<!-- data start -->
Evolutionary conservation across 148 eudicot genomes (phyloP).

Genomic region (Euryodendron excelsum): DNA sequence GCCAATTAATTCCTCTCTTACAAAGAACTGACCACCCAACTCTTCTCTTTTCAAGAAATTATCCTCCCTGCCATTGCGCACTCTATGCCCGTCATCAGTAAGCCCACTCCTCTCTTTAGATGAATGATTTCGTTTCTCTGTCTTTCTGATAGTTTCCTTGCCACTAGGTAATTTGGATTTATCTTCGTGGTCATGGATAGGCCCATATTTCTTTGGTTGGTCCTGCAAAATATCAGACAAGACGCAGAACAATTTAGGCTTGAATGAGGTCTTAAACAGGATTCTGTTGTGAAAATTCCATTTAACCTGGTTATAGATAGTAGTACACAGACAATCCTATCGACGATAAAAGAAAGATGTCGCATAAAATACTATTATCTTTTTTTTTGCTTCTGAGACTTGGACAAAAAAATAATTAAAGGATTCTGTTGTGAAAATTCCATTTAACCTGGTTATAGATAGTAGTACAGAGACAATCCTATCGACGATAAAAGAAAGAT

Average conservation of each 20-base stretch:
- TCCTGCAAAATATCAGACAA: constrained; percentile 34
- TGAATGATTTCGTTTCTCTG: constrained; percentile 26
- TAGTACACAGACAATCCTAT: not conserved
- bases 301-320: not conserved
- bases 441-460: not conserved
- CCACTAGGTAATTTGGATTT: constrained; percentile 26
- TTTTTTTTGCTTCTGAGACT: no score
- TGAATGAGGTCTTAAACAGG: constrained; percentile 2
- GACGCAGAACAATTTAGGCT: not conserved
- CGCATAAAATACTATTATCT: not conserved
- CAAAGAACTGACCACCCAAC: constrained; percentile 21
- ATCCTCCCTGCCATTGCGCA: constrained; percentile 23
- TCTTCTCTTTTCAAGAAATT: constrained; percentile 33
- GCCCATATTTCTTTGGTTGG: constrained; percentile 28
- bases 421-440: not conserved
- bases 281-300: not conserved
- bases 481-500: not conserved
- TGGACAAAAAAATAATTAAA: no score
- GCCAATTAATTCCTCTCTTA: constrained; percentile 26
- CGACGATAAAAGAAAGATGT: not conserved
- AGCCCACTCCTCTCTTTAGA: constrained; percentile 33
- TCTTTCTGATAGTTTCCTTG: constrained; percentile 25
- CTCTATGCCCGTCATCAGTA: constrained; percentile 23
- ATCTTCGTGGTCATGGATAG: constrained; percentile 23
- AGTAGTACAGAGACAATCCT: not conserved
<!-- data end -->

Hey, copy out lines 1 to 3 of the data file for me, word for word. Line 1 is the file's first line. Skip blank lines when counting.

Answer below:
Evolutionary conservation across 148 eudicot genomes (phyloP).

Genomic region (Euryodendron excelsum): DNA sequence GCCAATTAATTCCTCTCTTACAAAGAACTGACCACCCAACTCTTCTCTTTTCAAGAAATTATCCTCCCTGCCATTGCGCACTCTATGCCCGTCATCAGTAAGCCCACTCCTCTCTTTAGATGAATGATTTCGTTTCTCTGTCTTTCTGATAGTTTCCTTGCCACTAGGTAATTTGGATTTATCTTCGTGGTCATGGATAGGCCCATATTTCTTTGGTTGGTCCTGCAAAATATCAGACAAGACGCAGAACAATTTAGGCTTGAATGAGGTCTTAAACAGGATTCTGTTGTGAAAATTCCATTTAACCTGGTTATAGATAGTAGTACACAGACAATCCTATCGACGATAAAAGAAAGATGTCGCATAAAATACTATTATCTTTTTTTTTGCTTCTGAGACTTGGACAAAAAAATAATTAAAGGATTCTGTTGTGAAAATTCCATTTAACCTGGTTATAGATAGTAGTACAGAGACAATCCTATCGACGATAAAAGAAAGAT

Average conservation of each 20-base stretch: